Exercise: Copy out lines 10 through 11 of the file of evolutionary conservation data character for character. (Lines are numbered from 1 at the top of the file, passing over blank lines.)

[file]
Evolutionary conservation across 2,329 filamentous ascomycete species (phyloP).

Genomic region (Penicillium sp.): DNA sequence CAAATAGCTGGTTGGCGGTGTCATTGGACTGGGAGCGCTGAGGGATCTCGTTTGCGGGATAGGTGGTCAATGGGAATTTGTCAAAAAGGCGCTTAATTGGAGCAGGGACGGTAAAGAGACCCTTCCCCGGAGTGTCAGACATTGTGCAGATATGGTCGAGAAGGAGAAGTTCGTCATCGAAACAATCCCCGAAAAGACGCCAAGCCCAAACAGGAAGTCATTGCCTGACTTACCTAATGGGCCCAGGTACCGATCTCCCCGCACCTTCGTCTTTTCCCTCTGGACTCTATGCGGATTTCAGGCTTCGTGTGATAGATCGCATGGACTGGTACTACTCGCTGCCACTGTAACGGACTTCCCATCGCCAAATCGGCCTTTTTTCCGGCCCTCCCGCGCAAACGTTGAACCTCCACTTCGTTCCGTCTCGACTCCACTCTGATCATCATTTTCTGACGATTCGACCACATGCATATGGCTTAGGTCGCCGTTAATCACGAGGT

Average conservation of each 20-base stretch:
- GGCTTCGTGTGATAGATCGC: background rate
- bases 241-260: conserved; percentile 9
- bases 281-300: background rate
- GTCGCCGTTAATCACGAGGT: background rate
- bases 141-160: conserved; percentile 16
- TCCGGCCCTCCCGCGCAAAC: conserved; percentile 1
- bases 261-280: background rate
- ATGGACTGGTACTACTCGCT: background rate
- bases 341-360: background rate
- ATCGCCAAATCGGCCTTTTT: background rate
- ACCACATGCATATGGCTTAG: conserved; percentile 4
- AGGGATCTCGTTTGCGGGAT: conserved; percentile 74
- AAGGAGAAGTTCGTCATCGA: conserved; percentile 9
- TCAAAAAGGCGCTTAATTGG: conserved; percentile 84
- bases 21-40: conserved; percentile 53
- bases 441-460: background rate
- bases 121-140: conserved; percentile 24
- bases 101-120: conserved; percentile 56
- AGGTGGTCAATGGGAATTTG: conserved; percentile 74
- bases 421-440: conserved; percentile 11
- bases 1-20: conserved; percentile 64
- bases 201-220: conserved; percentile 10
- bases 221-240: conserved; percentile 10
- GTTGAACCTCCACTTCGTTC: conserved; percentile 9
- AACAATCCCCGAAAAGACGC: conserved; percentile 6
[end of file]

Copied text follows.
- bases 261-280: background rate
- ATGGACTGGTACTACTCGCT: background rate